Why not pray for others as you’d want them to pray for you?
Posted in , May 26, 2021
Everyone knows the Golden Rule, right? It’s the command Jesus gave to His followers, as recorded in Matthew 7:12 and Luke 6:31: “Do to others as you would have them do to you.”
Something interesting (to me, at least) happened as I encountered those memorable words in my evening Bible reading. Because I not only read the Bible regularly, but try also to pray as I read, it dawned on me that the Golden Rule applies to the way I pray as well. That may not seem surprising to you—after all, the Golden Rule applies to all of life, right? Thoughts, words and actions. But it was a revelation to me.
I pondered whether I sometimes break the Golden Rule when I pray for others. Or don’t pray for them. So, in my prayers that night, I had a little talk with God. It went something like this:
Me: Lord, do I pray for others as I would have others pray for me?
God: How do you want others to pray for you? (He often answers my questions with questions).
Me: Well, I want people to pray regularly for me. Especially when I’m in some kind of crisis or special need.
God: So, do you think that’s how you should pray?
Me: Yes, of course. And when I ask for prayer, I hope they don’t just say “I’ll pray for you,” and then forget about it.
God: So, you should be faithful to pray when you say you will?
Me: Yes. Although I do forget sometimes.
God: So, should you pray immediately, whenever possible? And do whatever you can to remind yourself of those who’ve asked for prayer?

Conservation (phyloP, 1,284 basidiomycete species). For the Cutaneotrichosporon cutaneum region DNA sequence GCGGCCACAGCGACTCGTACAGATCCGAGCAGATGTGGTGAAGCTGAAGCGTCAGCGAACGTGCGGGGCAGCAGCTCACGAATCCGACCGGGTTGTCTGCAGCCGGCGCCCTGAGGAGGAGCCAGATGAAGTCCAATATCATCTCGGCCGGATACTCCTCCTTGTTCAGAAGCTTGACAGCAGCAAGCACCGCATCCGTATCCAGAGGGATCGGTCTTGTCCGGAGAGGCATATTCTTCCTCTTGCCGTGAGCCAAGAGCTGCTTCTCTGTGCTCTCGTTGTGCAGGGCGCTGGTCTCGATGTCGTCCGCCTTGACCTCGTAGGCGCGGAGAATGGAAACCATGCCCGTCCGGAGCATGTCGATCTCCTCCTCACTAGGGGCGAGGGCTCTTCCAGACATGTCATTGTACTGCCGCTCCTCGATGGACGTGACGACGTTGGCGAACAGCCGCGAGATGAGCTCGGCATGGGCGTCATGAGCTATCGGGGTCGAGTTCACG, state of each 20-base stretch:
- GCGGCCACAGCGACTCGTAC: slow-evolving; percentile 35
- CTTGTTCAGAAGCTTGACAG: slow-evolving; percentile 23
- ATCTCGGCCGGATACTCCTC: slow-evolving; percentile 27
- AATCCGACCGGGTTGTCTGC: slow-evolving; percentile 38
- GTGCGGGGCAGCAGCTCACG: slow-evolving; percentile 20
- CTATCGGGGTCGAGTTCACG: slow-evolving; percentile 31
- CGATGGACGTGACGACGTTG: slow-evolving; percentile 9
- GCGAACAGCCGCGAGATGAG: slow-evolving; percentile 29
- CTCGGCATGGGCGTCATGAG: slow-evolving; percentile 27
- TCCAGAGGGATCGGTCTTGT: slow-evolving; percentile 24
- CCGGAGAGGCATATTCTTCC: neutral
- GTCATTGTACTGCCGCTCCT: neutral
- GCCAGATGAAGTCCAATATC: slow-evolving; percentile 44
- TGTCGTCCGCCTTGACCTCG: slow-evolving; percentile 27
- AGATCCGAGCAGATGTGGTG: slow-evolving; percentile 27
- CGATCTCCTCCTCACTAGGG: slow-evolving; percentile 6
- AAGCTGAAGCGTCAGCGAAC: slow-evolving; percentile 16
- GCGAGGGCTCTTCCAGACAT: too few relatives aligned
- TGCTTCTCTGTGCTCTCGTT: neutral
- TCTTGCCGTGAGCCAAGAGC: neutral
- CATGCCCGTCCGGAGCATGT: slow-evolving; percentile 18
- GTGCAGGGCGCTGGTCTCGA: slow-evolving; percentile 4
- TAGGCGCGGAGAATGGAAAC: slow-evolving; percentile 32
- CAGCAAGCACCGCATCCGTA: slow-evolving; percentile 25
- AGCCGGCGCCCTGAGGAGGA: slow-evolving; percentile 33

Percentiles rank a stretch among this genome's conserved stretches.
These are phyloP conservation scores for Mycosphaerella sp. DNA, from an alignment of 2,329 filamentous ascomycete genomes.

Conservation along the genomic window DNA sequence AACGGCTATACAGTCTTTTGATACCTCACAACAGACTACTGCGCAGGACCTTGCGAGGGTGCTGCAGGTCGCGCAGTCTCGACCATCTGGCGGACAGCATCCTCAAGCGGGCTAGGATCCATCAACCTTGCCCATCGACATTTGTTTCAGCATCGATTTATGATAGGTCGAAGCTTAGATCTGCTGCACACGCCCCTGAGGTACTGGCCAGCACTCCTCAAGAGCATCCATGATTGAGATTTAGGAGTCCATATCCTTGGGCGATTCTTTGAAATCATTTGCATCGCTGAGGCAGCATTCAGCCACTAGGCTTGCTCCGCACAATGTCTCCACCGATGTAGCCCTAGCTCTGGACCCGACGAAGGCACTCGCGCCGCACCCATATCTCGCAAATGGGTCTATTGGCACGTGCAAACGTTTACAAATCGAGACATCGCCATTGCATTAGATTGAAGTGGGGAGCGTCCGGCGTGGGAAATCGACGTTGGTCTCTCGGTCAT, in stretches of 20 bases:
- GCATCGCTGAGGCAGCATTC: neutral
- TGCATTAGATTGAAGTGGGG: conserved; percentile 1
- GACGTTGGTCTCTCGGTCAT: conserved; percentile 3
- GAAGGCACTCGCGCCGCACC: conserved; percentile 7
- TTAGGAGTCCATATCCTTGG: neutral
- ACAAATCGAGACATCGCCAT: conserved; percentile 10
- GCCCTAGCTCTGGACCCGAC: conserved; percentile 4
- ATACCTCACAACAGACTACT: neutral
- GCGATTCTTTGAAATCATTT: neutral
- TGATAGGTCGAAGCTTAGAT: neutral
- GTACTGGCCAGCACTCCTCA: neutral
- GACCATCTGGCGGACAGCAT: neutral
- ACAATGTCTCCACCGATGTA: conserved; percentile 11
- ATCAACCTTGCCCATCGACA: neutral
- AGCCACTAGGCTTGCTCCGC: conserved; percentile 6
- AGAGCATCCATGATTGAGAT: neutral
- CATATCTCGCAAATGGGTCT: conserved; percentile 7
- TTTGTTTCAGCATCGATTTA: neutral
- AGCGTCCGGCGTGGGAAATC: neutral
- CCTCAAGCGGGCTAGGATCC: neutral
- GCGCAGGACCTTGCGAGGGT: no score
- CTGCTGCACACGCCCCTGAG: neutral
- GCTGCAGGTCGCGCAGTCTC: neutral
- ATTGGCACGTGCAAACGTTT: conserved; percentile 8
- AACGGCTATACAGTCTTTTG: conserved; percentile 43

God: How else do you want others to pray for you?
Me: I think I want them to ask for more information, so they can pray more specifically for me.
God: So, is that how you might pray for others?
God: Anything else?
Me: I want people to pray good things for me.
God: Of course you do.
Me: But sometimes I feel like people are judging or criticizing me when they pray. You know, a sort of, “God, make him a better person.”
God: You don’t want to be a better person?
Me: You know I do. I just don’t like it when others’ prayers feel like gossip or criticism.
God: So you’re saying you shouldn’t do that when you pray for others?
God: Keep that in mind, then.
Me: I will. And thank you.
That’s not an exact transcription, of course. And I should stress that my side of the conversation was mostly audible, but God’s wasn’t. Still, it was, as I said, a revelation for me to contemplate praying for others as I would have others pray for me. I’m sure God isn’t done refining me in that area (among many others), but it’s already having an effect.